Awful, yes? But is this not just a more explicit version of a pitch made a thousand times a day to promising young men and women around the world? Take out a loan and go to this college, it says sometimes. Other times it says: Here’s an important promotion but it’s going to mean giving up all your side projects. Other times it comes in the form of credit card offers or clothing stores or “investments” from VCs. There are a million iterations.
And many, many people say yes…to their eventual regret.
I remember early on in my career, when I worked for a very successful businessman, I was called to his house on the weekend. We spent the day going over ideas and working. At the end of it, as was his way, he told me that he’d like to get me a nice car.
At the time, I drove a 1997 Volvo 960 that I’d purchased for $2500. It had 160,000 miles on it. Here was an offer for something much better–for free! Tempting though it was, I felt that I should pass. I didn’t want to be someone that someone else bought a car for. I said, “Thanks for the very generous offer, but I like my car just fine.”
Only in retrospect did I realize the bullet that I dodged with this decision, just as John Hicks had. Because over the next few years, I saw that other employees showing up to work in nicer and nicer cars. I learned that they’d received similar offers—and that “get” was the operative word. These cars were leased and not purchased. Or in other cases, the cars were financed and attached to the employee’s paychecks.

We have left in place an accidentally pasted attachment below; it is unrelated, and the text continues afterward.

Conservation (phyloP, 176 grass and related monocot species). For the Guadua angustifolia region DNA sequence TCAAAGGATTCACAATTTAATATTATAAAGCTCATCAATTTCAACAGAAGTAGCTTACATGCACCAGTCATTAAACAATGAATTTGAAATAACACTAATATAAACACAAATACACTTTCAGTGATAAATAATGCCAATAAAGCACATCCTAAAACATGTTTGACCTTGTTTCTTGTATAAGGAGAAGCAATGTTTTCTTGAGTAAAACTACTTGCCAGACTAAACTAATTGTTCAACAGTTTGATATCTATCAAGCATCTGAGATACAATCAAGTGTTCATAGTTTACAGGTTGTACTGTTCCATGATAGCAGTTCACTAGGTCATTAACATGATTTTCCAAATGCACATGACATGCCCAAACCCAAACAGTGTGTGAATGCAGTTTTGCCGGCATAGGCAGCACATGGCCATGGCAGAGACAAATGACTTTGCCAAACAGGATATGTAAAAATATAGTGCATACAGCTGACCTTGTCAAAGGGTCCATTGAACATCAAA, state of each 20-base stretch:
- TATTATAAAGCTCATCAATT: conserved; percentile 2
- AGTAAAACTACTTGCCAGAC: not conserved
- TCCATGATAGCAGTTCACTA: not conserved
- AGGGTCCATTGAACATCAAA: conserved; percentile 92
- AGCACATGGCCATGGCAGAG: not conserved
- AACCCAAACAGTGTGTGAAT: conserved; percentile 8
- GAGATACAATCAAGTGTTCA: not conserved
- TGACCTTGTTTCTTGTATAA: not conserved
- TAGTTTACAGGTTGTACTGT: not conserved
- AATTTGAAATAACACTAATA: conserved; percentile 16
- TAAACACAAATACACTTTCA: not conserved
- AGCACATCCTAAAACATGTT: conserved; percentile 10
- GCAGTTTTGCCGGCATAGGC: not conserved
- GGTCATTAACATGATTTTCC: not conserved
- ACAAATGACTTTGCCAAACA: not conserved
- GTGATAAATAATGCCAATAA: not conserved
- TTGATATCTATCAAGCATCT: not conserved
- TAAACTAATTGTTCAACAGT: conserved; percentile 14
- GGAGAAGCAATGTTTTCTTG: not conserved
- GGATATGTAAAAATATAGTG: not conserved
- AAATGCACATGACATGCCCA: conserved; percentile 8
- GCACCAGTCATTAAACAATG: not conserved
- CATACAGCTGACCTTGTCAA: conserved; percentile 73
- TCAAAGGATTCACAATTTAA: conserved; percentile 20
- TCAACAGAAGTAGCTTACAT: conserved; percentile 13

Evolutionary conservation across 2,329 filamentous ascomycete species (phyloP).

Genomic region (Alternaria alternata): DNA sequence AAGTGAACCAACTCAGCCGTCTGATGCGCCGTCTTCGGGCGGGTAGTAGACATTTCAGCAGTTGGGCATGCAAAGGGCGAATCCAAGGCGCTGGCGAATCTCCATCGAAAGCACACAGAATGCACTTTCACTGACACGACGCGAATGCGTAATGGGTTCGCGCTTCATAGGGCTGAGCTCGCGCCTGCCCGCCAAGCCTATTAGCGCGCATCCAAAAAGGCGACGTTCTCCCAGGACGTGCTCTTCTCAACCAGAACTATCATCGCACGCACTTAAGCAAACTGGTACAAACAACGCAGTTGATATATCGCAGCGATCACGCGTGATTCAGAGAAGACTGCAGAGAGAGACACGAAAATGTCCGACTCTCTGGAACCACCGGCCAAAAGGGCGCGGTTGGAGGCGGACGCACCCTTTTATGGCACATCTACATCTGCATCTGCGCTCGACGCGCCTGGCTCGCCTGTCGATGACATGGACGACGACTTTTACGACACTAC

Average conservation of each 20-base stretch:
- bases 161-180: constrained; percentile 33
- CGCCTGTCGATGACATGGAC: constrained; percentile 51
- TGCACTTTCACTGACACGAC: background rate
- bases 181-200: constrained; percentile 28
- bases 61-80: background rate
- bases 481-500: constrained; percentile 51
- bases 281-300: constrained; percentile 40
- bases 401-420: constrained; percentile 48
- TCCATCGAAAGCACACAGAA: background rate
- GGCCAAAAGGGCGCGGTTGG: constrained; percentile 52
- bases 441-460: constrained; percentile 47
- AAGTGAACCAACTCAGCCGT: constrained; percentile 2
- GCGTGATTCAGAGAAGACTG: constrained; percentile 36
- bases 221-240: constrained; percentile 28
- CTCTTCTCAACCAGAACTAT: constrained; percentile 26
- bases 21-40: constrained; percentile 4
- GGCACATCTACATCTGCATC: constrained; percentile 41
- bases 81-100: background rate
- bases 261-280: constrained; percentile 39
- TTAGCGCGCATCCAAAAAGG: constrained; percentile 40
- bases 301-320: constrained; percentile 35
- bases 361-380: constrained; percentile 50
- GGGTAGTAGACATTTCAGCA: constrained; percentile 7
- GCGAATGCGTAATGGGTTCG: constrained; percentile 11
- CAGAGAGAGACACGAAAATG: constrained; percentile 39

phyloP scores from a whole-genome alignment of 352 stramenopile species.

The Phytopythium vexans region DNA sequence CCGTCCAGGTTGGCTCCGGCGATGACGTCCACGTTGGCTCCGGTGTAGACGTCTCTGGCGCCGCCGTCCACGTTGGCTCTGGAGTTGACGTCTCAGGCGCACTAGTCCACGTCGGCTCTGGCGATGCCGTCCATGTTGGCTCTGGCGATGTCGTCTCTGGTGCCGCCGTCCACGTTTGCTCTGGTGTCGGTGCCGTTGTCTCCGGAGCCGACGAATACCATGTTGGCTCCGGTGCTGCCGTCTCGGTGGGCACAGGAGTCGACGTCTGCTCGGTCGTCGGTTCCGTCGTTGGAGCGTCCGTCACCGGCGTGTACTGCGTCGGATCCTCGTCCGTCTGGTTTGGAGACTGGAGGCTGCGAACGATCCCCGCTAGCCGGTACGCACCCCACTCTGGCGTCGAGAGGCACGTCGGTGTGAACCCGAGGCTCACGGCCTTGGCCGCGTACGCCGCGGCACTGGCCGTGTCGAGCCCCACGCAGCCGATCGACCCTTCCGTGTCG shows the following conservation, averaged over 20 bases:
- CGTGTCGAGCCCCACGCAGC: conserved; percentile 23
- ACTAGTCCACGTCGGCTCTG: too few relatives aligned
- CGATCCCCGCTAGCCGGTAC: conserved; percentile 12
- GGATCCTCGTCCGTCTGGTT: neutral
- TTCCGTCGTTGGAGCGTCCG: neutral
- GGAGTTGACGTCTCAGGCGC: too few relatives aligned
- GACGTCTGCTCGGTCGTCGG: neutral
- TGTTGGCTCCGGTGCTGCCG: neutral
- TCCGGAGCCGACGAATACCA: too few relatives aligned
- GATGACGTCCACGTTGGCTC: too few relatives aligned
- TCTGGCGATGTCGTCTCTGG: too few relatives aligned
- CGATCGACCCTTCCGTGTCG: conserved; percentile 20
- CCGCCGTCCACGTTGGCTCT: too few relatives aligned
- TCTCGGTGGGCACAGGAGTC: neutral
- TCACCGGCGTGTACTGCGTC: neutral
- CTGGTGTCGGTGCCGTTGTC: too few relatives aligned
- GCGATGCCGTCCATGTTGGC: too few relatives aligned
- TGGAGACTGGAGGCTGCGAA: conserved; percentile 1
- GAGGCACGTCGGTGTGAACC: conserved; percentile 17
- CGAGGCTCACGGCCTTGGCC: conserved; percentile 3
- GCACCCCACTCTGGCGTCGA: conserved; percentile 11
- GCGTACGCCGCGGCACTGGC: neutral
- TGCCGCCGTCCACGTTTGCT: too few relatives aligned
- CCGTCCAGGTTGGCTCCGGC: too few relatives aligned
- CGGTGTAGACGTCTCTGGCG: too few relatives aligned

There were other kinds of offers too: apartments, contingent raises, co-signed loans, greencards. Most of them generous but with a healthy side of dependence thrown in.
Not that these folks felt like they’d been manipulated. On the contrary, they were quite pleased with the bargain. Upton Sinclair calls this the “dress-suit bribe”—one that preys on the receipent being mostly unaware that any transaction has ever happened. As he observes in The Brass Check,